Jacksonville in Jackson County, Oregon — The American West (Northwest)
Peter Britt: A Passion for His Garden
An avid gardener, Britt surrounded his home with ornamental shrubs and exotic trees, which he started planting in the 1850s. Among Britt's most unusual botanical specimens was an Abyssinian banana tree which, when it was small, had to be dug up and taken indoors each winter. Rhododendrons, palms, bay trees, cypress and Chinese wisteria also graced his gardens. Towering over the grounds today is a giant sequoia tree, which was planted by Peter to honor the birth of his son Emil in 1862.
To keep his garden watered, Britt installed an innovative irrigation system fed by a mile-long ditchdrawing water from nearby Jackson Creek. The Britt Ditch is now the Sarah Zigler Trail.
The Britt solarium housed cactus, kumquats, pomegranates, lemons, oranges, and coffee trees. They all bloomed and bore fruit.
According to an old family story, in 1854, an Italian peddler from California sold Britt his first fruit trees and grape cuttings. When Peter planted these in his garden he laid the earliest foundation for Southern Oregon's wine and orchard industries. As Britt acquired more property, he developed a twenty-acre commercial orchard and expansive grape vineyards on a
Britt was acquainted with horticulturalists throughout the country and stayed well informed on the latest cultivation methods. In his orchards he used smudge pots to protect his trees from frost and honey bees to improve pollination.
Notations in his diary indicate Britt planted many grapes in 1861. By the 1870s, after having experimented with 2000 varieties, Peter was marketing wine under his Valley View Vineyard label. Because of his knowledge and experience, agriculturalists frequently sought his advice as they established their own fruit crops.
Britt Park became the showplace of Southern Oregon. For 20 years it was featured in most northwest railroad advertising. It was only after the family was gone that the garden became overgrown and the tropical imports perished.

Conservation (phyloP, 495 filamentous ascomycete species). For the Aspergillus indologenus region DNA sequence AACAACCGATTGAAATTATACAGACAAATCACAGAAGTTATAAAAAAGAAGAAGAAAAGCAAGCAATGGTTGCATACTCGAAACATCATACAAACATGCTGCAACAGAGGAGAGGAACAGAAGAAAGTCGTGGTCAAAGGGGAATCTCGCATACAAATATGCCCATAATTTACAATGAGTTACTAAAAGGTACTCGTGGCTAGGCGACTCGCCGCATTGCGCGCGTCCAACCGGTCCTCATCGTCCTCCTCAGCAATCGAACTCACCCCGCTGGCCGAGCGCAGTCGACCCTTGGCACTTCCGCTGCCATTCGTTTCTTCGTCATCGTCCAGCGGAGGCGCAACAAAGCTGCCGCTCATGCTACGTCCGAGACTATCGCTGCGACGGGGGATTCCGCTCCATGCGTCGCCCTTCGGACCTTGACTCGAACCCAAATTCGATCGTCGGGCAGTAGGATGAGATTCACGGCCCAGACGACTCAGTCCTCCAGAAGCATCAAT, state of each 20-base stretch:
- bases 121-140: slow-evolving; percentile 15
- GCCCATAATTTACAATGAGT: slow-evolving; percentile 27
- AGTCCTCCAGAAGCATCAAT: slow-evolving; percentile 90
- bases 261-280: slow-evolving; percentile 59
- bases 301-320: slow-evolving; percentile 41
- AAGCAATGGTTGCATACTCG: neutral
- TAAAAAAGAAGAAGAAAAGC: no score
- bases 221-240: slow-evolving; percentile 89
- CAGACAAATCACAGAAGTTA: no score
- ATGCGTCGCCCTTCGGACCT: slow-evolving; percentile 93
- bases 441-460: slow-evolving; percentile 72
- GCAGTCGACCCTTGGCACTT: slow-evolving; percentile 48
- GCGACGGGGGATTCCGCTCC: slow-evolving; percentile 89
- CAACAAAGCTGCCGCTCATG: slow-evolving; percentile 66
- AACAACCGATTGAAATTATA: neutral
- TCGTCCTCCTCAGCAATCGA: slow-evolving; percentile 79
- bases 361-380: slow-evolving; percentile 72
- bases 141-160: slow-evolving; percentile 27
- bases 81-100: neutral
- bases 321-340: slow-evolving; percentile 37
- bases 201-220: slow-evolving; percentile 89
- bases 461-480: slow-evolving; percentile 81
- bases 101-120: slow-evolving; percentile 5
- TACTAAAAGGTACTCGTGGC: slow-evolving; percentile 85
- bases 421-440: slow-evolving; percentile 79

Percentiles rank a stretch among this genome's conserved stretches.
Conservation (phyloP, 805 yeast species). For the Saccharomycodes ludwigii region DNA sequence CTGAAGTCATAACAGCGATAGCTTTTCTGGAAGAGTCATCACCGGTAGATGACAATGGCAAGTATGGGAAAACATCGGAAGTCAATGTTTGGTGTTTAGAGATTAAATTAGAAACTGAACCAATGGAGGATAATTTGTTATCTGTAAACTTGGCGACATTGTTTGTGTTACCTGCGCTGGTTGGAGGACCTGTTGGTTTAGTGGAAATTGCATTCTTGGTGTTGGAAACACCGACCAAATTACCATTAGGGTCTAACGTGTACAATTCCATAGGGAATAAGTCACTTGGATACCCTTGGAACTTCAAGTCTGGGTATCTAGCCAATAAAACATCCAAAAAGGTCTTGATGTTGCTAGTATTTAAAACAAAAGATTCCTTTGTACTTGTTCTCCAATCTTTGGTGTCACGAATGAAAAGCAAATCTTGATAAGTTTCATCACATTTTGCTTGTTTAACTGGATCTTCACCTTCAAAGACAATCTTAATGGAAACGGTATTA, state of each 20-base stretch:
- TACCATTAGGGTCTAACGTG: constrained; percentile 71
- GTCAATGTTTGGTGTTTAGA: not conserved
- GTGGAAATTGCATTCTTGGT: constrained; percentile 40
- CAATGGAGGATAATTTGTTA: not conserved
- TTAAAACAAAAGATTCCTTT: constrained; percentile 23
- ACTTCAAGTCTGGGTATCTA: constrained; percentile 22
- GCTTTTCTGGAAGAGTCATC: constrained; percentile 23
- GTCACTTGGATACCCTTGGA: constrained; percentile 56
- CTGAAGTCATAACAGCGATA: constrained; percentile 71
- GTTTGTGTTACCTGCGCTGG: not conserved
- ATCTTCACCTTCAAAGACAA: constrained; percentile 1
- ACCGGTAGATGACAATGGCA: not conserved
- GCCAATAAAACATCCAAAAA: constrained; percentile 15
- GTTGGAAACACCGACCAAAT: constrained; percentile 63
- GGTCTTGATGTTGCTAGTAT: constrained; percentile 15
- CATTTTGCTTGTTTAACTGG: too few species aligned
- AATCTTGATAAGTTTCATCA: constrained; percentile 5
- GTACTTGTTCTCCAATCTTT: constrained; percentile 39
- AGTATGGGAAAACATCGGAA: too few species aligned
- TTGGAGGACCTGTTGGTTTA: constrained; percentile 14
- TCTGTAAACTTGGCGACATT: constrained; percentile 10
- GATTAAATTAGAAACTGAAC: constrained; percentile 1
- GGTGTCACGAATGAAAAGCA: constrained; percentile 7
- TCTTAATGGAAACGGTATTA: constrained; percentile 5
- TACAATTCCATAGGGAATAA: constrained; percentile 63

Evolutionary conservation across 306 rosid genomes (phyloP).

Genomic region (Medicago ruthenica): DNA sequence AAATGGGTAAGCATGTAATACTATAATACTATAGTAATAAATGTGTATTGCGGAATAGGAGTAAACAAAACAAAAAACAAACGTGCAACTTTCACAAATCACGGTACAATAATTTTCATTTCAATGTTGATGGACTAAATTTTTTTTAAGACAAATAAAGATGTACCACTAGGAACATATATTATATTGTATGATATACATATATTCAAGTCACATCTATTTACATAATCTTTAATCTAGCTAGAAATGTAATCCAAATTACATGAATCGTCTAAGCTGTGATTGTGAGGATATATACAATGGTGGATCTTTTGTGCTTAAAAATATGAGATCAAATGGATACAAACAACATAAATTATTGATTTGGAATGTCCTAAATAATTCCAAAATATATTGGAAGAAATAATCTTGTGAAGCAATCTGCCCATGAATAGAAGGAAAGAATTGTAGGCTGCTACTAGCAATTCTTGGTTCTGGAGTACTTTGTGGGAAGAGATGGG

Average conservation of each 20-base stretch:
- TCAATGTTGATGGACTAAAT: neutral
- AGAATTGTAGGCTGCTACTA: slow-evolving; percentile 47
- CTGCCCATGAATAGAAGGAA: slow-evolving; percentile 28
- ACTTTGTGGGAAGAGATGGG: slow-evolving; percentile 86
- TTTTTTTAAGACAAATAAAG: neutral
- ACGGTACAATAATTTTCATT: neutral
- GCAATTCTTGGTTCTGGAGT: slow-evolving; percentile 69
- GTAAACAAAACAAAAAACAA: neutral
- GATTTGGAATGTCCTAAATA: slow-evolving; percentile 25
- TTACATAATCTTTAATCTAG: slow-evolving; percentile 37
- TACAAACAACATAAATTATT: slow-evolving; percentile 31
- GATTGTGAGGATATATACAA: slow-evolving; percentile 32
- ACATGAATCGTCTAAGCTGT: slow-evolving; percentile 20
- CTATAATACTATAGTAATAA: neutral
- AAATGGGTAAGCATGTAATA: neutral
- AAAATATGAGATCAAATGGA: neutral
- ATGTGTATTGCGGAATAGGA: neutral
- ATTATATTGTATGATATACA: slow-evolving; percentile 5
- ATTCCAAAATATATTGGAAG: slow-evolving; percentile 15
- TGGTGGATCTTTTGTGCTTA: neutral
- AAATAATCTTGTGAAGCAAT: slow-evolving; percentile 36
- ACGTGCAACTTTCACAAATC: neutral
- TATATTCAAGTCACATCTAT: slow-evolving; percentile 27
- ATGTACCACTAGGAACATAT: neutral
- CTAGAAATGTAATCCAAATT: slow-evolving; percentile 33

When Peter Britt died in 1905, the community where he lived for 53 years felt the loss deeply. He was eulogized with the following: “He was a gentleman of perfect honor, ... he lives in the noble deeds of a well-spent life; in the forces which his intellect set in motion!”
Peter Britt's impact on early photography and the area's horticulture remain keys to the rich heritage of the Pacific Northwest.
Erected by Jacksonville-Applegate Rotary / Southern Oregon Historical Society / JV Woodlands Association.
Location. 42° 18.874′ N, 122° 58.268′ W. Marker is in Jacksonville, Oregon, in Jackson County. Touch for map. Marker is in this post office area: Jacksonville OR 97530, United States of America.
Other nearby markers. At least 8 other markers are within walking distance of this marker. Peter Britt: Man of Culture and Commerce (within shouting distance of this marker); The Britt House: Simple Frame to Cottage Gothic (within shouting distance of this marker); Britt Sequoia (within shouting distance of this marker); Undermining the Great Depression (about 400 feet away, measured in a direct line); World War II Three Trees Memorial (about 400 feet away); History Right Here - Furniture Fabrication (about 500 feet away); China Quarter (about 500 feet away); History Right Here - Going for the Gold (about 500 feet away). Touch for a list and map of all markers in Jacksonville.
Categories. • Agriculture • Horticulture & Forestry •
Credits. This page was last revised on September 5, 2018. This page originally submitted on September 3, 2018, by Douglass Halvorsen of Klamath Falls, Oregon. This page has been viewed 49 times since then and 2 times this year. Photos: 1, 2. submitted on September 3, 2018, by Douglass Halvorsen of Klamath Falls, Oregon. • Andrew Ruppenstein was the editor who published this page.